China’s economy is the opposite of the West’s: Stable, predictable and growing

16th July 2012

The BBC headlines may have pointed to the ‘sharpest slowdown since the global financial crisis in 2008' as the annual pace of economic growth slowed to 7.6% from 8.1% in the three months to the end of June, but most markets and commentators did not make similarly catastrophic interpretation of the data. 

Simon Ward, chief economist at Henderson says the Chinese economy could disappoint both "hard landers" and reaccelerationists during the second half, with leading indicators and monetary trends suggesting stable, slow growth: "Six-month industrial output expansion was an estimated 4.0% (not annualised) in June, little changed from April and May and below a 6.9% average since 2005. This performance is consistent with recent moderately soft PMI results."

King Fuei Lee, Asia Equities specialist at Schroders Singapore, says: "While a slightly disappointing reading, it is unlikely to be enough to prompt large-scale policy action: demand-tweaking and further market liberalisation appear to be the preferred options. In fact, real growth in the first half year, at 7.8%, remains above the official 2012 target of 7.5%."

In other words, China has largely been doing what it said it would do – shifting from a high speed economy, to a higher quality economy. James Weir, Asian investment specialist at Guinness Asset managers says: "Economic activity is rebalancing from fixed asset investment towards consumption. Consumption growth is a major driver of policy in Asia. China is already a major consumer by global standards."

He adds: "It's now known for much more than just growth, with many firms offering decent cash-flow returns, good dividends, and better capital structures than some counterparts in the West. Indeed, certainly from the perspective of leverage, perhaps Asia should be seen as less risky than the West these days. Corporate governance has also improved a lot – firms are closely scrutinised, and although the blow-ups are eagerly covered by the media, these are now few and far between."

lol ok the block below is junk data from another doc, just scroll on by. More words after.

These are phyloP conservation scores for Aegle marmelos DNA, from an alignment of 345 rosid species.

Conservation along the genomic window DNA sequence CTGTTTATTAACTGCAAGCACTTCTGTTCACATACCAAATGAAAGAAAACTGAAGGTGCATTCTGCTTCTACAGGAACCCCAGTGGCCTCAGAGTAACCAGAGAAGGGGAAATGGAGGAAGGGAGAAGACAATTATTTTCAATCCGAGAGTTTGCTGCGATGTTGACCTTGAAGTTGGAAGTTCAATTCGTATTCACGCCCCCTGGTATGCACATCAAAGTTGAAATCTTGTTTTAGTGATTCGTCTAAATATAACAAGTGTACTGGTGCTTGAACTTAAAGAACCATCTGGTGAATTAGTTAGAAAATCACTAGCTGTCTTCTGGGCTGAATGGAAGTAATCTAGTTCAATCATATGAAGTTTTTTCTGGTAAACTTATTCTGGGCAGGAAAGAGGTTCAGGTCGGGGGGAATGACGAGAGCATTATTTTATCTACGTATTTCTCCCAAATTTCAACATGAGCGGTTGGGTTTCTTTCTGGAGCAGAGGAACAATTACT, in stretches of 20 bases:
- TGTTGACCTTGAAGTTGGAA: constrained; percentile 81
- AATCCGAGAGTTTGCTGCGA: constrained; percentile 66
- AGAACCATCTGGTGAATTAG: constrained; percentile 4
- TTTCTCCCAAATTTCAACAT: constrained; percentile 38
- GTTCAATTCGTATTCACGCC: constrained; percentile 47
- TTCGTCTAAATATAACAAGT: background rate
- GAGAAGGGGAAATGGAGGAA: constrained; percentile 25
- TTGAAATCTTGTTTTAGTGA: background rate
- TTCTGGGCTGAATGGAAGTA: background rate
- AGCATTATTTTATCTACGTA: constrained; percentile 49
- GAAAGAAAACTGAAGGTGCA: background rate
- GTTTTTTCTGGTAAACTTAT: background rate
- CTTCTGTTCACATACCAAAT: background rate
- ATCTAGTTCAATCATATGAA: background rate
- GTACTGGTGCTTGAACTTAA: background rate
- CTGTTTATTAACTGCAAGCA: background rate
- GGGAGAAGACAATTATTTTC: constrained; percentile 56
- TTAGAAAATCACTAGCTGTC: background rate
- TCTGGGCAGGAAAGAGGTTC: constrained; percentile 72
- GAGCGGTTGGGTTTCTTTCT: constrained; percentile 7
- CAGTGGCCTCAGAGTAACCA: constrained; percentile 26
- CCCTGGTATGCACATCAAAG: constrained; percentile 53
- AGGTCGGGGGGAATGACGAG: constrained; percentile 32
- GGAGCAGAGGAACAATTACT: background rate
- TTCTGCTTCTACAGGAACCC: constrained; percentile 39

This apparent predictability is in sharp contrast with the increasing unpredictability of some Western institutions. In particular, the recent increase in the losses at JP Morgan expose the idea that Western standards of corporate governance necessarily create more reliability for investors.

"JPMorgan said Friday that the losses totaled $4.4 billion in the second quarter and Dimon said the most the firm could still lose is $1.7 billion. But he also noted that "it doesn't have to lose money at all." Dimon said the CIO would no longer trade derivatives, which were behind the big loss. Instead the investment bank will be unwinding the original trades." The original loss was estimated at $2bn.

This begs the question that if this scion of Wall Street can ‘lose' $4bn quarter to quarter, which is the more reliable investment market? Does the complexity of Western markets make them vulnerable?

This ‘complexity' question is picked up in a new book – The New Few, or a Very British Oligarchy: Power and Inequality in Britain Now by Ferdinand Mount – but this time making a comparison with Russia: "You can tell Russia is not a real democracy because there is no great mystery about its politics. Democracies are slightly baffling in how they work: just look at America; just look at Europe; just look at us. In Russia the basics are easy to understand: people use money to get power and power to get money." A similar argument could be made for China. It has less working parts and therefore its economy is more predictable.

A lot of time and effort is devoted to working out the real picture in Western economies. Is it possible that data in China – for the time being at least – is likely to be more predictable? It is a command economy, with less complexity, and as such, should have less scope for misinterpretation. 


More on Mindful Money

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China grows at slowest pace since financial crisis

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